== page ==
I’ll probably always feel uncomfortable if I think someone is using me as a guide. Being responsible for my own actions consumes enough of my energy. But there’s a paradox here. Why write about it if I’m not willing to be judged? My husband hated bumper stickers and shirts that advertised. SO one Christmas I had a sweatshirts silk-screened for him, “I REFUSE TO FLAUNT MY OPINIONS,” followed by his signature. My point to him was that the refusal itself was an opinion. My point to myself is that teaching was the wrong career choice if I really didn’t want to be a model. I say that I don’t like being watched, and yet I put it out here for all to see.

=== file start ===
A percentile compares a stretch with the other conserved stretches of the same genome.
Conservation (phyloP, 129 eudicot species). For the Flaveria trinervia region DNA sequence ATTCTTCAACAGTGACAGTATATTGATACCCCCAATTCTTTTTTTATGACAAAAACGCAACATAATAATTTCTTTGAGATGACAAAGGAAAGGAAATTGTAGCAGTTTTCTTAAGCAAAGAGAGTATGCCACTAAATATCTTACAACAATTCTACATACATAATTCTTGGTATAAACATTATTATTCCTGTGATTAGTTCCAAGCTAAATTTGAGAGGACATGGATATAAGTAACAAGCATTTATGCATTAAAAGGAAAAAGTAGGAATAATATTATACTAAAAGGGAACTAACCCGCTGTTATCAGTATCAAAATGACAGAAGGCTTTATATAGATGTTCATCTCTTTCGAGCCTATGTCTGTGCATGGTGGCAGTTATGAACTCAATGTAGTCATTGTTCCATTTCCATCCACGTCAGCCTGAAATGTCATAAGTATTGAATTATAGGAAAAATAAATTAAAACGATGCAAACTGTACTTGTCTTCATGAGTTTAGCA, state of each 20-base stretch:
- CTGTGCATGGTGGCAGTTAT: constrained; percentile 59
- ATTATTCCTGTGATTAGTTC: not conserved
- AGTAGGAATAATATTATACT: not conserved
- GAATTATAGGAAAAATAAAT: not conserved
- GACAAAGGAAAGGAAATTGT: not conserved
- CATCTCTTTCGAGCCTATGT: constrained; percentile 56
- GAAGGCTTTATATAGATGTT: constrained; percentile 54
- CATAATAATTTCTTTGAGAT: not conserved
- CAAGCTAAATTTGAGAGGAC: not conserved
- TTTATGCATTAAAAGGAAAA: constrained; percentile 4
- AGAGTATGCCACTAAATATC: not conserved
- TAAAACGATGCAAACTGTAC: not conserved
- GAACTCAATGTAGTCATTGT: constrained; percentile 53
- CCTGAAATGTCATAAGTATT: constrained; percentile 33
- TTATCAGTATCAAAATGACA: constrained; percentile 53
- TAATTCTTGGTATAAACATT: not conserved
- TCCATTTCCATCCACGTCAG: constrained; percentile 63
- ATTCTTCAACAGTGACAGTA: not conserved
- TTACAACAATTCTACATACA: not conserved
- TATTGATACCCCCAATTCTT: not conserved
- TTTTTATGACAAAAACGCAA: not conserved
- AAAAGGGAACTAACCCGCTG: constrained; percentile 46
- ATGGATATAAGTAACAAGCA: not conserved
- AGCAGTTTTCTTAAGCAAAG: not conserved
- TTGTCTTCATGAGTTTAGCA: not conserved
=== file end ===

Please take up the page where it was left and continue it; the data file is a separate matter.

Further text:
But there’s still the difference between who I am and who people think I am . I wish I had a dollar for every time these last few years someone has told me that I’m strong. However kind, the remark robs me of my emotion; it tells me what’s expected. Recently, I was with a group of women, and one was sharing some lovely memory of Chet. Tears began to well up in my eyes; I so love knowing others appreciated him and miss him, too. But when I realized a particular sister was carefully watching my reaction, I involuntarily closed down. My tears dried, and I felt my face take on the pleasant mask that I usually wear in public. This sister has told me repeatedly how well I’m doing and that she would never be able to manage. I’m sure she doesn’t believe me when I tell her that she could do whatever she had to do and that all I’ve managed to do is put one foot in front of another.